Supply chain concerns cut both ways for Albany International

Company reports year-over-year increases in quarterly revenue
737 Max

The slow revival of Boeing’s 737 Max is still taking a toll on Albany International’s revenues.

Albany International Corp. increased its third-quarter revenues with a little boost from the American Rescue Plan Act and despite the slow liftoff of the once-grounded Boeing 737 Max fleet.

The company, worried about supply-side issues, also benefited from concerns of some its customers, who were ordering earlier.

The Rochester-based firm – composites for commercial and military aircraft and paper manufacturing – reported third-quarter revenues of $232 million, an increase of 9.6 percent, and net income of $30.9 million, or 95 cents a share, up from $29.6 million the same quarter last years.

Profits are a little flat because they can’t really count the $5.8 million that came through the Aviation Manufacturing Jobs Protection Grant, part of ARPA.  That’s because the company said it shared the grant with some of its customer base.

For the year so far, the company reported revenues of $689.3 million, with $90 million in net income, and the company announced it was raising its guidance for the year to the $900 million-to-$920 million range, with earnings per share of $3.15 to $3.30.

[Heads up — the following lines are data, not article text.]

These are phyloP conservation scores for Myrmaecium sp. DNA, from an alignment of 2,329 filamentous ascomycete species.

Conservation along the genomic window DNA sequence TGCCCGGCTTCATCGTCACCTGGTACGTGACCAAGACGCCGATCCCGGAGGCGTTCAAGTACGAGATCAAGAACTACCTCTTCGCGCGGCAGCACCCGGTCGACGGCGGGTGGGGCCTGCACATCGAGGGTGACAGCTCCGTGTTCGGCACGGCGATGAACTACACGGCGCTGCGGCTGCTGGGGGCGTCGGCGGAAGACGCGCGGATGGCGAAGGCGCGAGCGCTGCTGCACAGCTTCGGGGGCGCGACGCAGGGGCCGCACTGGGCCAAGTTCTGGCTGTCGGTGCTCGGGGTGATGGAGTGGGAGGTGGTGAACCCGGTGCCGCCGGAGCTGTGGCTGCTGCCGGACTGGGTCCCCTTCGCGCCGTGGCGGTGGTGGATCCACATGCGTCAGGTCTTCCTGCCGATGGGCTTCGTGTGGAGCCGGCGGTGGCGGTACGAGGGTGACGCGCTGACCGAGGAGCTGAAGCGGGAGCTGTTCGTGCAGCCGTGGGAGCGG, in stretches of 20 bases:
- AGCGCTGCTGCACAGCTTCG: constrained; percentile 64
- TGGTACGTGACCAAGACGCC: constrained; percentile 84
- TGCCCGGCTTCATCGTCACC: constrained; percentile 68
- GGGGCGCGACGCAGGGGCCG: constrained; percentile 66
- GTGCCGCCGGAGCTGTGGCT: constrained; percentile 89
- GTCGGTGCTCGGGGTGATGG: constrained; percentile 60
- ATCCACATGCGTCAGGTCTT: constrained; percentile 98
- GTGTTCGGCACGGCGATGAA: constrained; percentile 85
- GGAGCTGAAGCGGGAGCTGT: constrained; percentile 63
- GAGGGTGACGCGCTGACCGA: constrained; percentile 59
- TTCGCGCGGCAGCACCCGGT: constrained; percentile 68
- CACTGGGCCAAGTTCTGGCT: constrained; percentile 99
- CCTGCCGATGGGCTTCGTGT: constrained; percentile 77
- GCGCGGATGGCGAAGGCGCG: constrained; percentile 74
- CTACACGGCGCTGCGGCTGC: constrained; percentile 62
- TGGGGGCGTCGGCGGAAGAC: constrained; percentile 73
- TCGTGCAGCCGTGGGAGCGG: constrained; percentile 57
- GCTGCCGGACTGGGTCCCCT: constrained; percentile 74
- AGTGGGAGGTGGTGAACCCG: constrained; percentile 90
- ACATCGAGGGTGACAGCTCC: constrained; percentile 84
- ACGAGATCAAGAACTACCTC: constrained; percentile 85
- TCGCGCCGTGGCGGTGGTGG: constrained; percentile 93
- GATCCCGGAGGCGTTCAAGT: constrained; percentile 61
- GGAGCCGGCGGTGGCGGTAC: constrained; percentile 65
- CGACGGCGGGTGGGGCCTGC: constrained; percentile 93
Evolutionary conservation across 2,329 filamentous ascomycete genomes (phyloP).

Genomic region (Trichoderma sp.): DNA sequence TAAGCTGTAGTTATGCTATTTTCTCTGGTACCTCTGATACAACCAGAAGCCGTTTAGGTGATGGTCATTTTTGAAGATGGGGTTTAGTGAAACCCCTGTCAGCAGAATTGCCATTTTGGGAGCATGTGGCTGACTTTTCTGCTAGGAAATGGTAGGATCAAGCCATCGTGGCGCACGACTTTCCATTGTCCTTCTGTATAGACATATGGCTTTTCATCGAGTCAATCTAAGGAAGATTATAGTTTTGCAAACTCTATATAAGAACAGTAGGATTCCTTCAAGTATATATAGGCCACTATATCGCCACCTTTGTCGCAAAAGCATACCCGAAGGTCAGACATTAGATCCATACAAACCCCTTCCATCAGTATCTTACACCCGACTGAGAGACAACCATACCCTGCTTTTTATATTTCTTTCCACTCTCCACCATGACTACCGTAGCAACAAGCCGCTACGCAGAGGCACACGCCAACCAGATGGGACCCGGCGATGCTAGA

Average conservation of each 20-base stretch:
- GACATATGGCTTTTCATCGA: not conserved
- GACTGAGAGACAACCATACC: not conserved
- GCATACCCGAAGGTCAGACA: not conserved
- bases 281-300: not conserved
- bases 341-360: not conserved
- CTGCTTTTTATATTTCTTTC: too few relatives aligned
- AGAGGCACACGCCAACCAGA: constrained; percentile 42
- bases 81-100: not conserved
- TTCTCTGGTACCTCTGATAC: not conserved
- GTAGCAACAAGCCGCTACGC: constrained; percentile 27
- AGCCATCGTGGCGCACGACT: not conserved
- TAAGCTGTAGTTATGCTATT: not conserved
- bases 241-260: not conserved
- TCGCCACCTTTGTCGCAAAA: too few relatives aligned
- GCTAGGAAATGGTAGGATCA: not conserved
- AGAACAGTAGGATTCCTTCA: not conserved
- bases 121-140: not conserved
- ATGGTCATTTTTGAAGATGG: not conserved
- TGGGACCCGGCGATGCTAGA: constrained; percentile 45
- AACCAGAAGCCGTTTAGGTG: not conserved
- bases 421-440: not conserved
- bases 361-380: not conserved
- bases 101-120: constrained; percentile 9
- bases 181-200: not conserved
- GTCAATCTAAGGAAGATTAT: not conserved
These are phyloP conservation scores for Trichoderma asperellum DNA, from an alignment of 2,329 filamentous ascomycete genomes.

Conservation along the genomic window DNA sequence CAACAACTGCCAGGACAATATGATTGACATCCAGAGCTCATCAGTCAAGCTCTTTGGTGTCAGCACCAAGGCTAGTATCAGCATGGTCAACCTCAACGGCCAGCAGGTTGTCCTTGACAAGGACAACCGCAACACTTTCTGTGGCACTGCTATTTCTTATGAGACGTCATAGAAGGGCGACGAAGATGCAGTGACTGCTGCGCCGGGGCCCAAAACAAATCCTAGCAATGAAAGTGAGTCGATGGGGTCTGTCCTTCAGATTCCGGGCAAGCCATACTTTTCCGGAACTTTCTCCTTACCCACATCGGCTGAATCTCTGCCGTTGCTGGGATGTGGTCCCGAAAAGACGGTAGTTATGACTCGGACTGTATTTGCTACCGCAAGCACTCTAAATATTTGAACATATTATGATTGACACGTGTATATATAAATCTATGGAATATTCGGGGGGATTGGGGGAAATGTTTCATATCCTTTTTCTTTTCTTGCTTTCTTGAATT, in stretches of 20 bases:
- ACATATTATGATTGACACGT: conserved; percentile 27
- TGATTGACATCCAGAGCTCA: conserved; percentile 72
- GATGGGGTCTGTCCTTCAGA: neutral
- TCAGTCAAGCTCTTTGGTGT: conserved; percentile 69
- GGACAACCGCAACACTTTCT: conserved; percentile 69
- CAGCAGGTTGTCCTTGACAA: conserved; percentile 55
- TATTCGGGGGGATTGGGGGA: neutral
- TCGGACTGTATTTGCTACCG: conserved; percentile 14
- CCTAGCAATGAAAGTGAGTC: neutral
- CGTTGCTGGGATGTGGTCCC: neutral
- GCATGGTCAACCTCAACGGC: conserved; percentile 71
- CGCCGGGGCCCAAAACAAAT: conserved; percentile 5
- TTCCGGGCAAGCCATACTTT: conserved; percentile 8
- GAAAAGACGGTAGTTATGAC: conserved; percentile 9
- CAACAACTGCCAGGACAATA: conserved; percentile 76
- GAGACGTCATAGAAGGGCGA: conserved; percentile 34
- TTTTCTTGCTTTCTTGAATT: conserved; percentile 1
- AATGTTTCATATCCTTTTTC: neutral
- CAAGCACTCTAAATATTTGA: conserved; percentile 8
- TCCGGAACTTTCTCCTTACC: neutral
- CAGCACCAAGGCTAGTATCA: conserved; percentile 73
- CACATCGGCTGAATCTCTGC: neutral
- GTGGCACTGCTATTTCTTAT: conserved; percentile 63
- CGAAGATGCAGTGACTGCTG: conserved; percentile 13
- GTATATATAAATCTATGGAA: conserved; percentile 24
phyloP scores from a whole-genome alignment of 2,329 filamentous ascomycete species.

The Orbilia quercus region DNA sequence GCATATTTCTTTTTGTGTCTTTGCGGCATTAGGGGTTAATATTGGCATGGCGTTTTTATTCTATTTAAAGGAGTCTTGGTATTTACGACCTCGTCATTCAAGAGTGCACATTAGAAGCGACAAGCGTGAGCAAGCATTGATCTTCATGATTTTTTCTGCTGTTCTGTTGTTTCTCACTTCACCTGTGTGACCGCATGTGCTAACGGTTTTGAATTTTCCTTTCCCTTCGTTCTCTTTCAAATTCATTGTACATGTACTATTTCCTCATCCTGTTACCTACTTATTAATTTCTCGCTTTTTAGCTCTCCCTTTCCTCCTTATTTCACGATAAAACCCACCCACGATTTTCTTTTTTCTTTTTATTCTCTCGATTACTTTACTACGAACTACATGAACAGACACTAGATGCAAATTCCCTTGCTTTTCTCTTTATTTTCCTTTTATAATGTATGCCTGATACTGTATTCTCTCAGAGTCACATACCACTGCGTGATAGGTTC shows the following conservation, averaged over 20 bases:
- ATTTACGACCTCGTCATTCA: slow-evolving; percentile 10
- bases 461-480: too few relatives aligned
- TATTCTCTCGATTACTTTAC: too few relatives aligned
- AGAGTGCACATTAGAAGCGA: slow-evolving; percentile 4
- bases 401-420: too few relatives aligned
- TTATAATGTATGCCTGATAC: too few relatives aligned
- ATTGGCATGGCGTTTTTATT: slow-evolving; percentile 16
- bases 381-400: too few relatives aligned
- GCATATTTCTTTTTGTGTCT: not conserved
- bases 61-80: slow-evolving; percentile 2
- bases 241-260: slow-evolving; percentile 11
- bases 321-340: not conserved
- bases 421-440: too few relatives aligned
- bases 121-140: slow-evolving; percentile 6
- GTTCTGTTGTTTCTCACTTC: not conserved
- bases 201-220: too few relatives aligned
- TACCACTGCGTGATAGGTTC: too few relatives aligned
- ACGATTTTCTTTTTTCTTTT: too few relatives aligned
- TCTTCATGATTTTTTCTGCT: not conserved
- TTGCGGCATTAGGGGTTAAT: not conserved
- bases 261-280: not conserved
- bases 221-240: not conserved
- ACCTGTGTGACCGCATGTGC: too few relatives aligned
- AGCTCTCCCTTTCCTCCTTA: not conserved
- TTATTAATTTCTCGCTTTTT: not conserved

The paper manufacturing equipment division is mainly responsible for the upbeat report, accounting for $154 million of quarterly revenue, a $15.4 million increase.

“We have customers that took delivery of material, which helped with our sales growth in Q3,” said CEO William Higgins in an earnings call last week.  “And I think there is a lot of concern out there in the supply chain, logistics, and people not able to acquire materials they need. There is probably some behavior out there of bringing material in early.”

The supply chain cuts both ways.  Albany partners with Safran to supply material for the Boeing 737 Max, but there was nothing to supply after software the plane was grounded In 2019 after deadly crashes in Indonesia and Ethiopia.  But most countries have now cleared the jet for takeoff.  Boeing’s back in business again, but supply chain issues could slow it down in the future.

“We are concerned about the slow recovery of the Boeing 787 program where Boeing has indicated that they will continue to produce at a low rate for the foreseeable future,” said Stephen Nolan, Albany’s chief financial officer, in the earnings call.  “Significant quantities of our finished goods exist in Boeing’s overall supply chain, which combined with Boeing’s low level of production will likely lead to very low levels of production for us, for the foreseeable future and may even lead to significant production gaps.”

Still, things are looking up when it comes to other aircraft and the return of domestic and international travel.  Last quarter, revenue for the Albany Engineered Composites division was up $5 million, to $78 million, though the $227 million in revenue to date is $18 million behind last year.

Categories: Manufacturing, News